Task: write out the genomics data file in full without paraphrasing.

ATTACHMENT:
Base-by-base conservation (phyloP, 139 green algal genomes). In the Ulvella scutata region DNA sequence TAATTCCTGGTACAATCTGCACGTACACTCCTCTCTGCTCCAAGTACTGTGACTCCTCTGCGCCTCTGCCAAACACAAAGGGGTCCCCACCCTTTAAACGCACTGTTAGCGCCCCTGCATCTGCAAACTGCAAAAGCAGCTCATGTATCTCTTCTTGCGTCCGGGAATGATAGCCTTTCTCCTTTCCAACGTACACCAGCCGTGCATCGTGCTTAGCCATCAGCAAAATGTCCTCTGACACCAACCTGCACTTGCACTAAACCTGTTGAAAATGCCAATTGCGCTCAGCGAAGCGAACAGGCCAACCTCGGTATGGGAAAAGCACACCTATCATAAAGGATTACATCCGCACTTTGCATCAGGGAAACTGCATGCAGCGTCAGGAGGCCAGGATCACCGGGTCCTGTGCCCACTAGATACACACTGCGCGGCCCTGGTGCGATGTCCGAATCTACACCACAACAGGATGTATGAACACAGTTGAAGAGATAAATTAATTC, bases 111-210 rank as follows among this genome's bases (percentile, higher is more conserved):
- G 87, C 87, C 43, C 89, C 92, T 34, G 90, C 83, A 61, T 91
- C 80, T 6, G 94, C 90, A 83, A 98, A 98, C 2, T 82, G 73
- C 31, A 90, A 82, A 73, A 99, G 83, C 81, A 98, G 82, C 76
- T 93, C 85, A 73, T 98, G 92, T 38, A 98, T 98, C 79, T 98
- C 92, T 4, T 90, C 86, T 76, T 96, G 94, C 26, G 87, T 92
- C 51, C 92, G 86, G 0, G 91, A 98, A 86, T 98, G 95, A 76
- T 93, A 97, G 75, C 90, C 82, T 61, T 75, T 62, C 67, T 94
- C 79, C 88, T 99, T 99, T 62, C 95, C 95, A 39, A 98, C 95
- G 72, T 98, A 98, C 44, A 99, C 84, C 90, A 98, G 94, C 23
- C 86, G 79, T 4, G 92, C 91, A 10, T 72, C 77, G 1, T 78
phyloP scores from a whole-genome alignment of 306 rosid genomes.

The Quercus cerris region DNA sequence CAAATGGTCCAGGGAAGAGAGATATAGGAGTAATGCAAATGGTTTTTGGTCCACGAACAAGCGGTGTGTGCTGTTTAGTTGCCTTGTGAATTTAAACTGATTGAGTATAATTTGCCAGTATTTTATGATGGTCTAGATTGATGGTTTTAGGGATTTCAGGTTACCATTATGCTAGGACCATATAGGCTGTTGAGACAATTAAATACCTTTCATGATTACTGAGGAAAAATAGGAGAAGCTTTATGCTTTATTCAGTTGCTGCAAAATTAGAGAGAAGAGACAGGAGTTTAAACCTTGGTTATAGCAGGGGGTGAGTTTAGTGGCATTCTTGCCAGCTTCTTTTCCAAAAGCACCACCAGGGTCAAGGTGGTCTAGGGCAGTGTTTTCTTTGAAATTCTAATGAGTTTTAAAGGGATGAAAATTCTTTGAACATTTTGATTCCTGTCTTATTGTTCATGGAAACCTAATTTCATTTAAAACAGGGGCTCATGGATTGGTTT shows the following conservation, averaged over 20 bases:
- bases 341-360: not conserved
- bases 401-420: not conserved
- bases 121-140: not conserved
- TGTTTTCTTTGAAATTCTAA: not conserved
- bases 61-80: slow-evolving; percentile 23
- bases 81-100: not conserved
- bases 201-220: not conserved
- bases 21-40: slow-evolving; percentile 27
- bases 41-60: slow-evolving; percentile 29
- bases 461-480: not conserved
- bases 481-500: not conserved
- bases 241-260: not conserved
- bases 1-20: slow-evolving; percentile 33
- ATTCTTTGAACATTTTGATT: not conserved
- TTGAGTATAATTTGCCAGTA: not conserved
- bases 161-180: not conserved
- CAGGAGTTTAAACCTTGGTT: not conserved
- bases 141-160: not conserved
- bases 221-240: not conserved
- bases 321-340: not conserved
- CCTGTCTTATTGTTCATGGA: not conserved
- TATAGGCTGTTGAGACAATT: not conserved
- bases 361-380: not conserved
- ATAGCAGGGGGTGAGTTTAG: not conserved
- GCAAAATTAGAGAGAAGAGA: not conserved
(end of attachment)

Base-by-base conservation (phyloP, 139 green algal genomes). In the Ulvella scutata region DNA sequence TAATTCCTGGTACAATCTGCACGTACACTCCTCTCTGCTCCAAGTACTGTGACTCCTCTGCGCCTCTGCCAAACACAAAGGGGTCCCCACCCTTTAAACGCACTGTTAGCGCCCCTGCATCTGCAAACTGCAAAAGCAGCTCATGTATCTCTTCTTGCGTCCGGGAATGATAGCCTTTCTCCTTTCCAACGTACACCAGCCGTGCATCGTGCTTAGCCATCAGCAAAATGTCCTCTGACACCAACCTGCACTTGCACTAAACCTGTTGAAAATGCCAATTGCGCTCAGCGAAGCGAACAGGCCAACCTCGGTATGGGAAAAGCACACCTATCATAAAGGATTACATCCGCACTTTGCATCAGGGAAACTGCATGCAGCGTCAGGAGGCCAGGATCACCGGGTCCTGTGCCCACTAGATACACACTGCGCGGCCCTGGTGCGATGTCCGAATCTACACCACAACAGGATGTATGAACACAGTTGAAGAGATAAATTAATTC, bases 111-210 rank as follows among this genome's bases (percentile, higher is more conserved):
- G 87, C 87, C 43, C 89, C 92, T 34, G 90, C 83, A 61, T 91
- C 80, T 6, G 94, C 90, A 83, A 98, A 98, C 2, T 82, G 73
- C 31, A 90, A 82, A 73, A 99, G 83, C 81, A 98, G 82, C 76
- T 93, C 85, A 73, T 98, G 92, T 38, A 98, T 98, C 79, T 98
- C 92, T 4, T 90, C 86, T 76, T 96, G 94, C 26, G 87, T 92
- C 51, C 92, G 86, G 0, G 91, A 98, A 86, T 98, G 95, A 76
- T 93, A 97, G 75, C 90, C 82, T 61, T 75, T 62, C 67, T 94
- C 79, C 88, T 99, T 99, T 62, C 95, C 95, A 39, A 98, C 95
- G 72, T 98, A 98, C 44, A 99, C 84, C 90, A 98, G 94, C 23
- C 86, G 79, T 4, G 92, C 91, A 10, T 72, C 77, G 1, T 78
phyloP scores from a whole-genome alignment of 306 rosid genomes.

The Quercus cerris region DNA sequence CAAATGGTCCAGGGAAGAGAGATATAGGAGTAATGCAAATGGTTTTTGGTCCACGAACAAGCGGTGTGTGCTGTTTAGTTGCCTTGTGAATTTAAACTGATTGAGTATAATTTGCCAGTATTTTATGATGGTCTAGATTGATGGTTTTAGGGATTTCAGGTTACCATTATGCTAGGACCATATAGGCTGTTGAGACAATTAAATACCTTTCATGATTACTGAGGAAAAATAGGAGAAGCTTTATGCTTTATTCAGTTGCTGCAAAATTAGAGAGAAGAGACAGGAGTTTAAACCTTGGTTATAGCAGGGGGTGAGTTTAGTGGCATTCTTGCCAGCTTCTTTTCCAAAAGCACCACCAGGGTCAAGGTGGTCTAGGGCAGTGTTTTCTTTGAAATTCTAATGAGTTTTAAAGGGATGAAAATTCTTTGAACATTTTGATTCCTGTCTTATTGTTCATGGAAACCTAATTTCATTTAAAACAGGGGCTCATGGATTGGTTT shows the following conservation, averaged over 20 bases:
- bases 341-360: not conserved
- bases 401-420: not conserved
- bases 121-140: not conserved
- TGTTTTCTTTGAAATTCTAA: not conserved
- bases 61-80: slow-evolving; percentile 23
- bases 81-100: not conserved
- bases 201-220: not conserved
- bases 21-40: slow-evolving; percentile 27
- bases 41-60: slow-evolving; percentile 29
- bases 461-480: not conserved
- bases 481-500: not conserved
- bases 241-260: not conserved
- bases 1-20: slow-evolving; percentile 33
- ATTCTTTGAACATTTTGATT: not conserved
- TTGAGTATAATTTGCCAGTA: not conserved
- bases 161-180: not conserved
- CAGGAGTTTAAACCTTGGTT: not conserved
- bases 141-160: not conserved
- bases 221-240: not conserved
- bases 321-340: not conserved
- CCTGTCTTATTGTTCATGGA: not conserved
- TATAGGCTGTTGAGACAATT: not conserved
- bases 361-380: not conserved
- ATAGCAGGGGGTGAGTTTAG: not conserved
- GCAAAATTAGAGAGAAGAGA: not conserved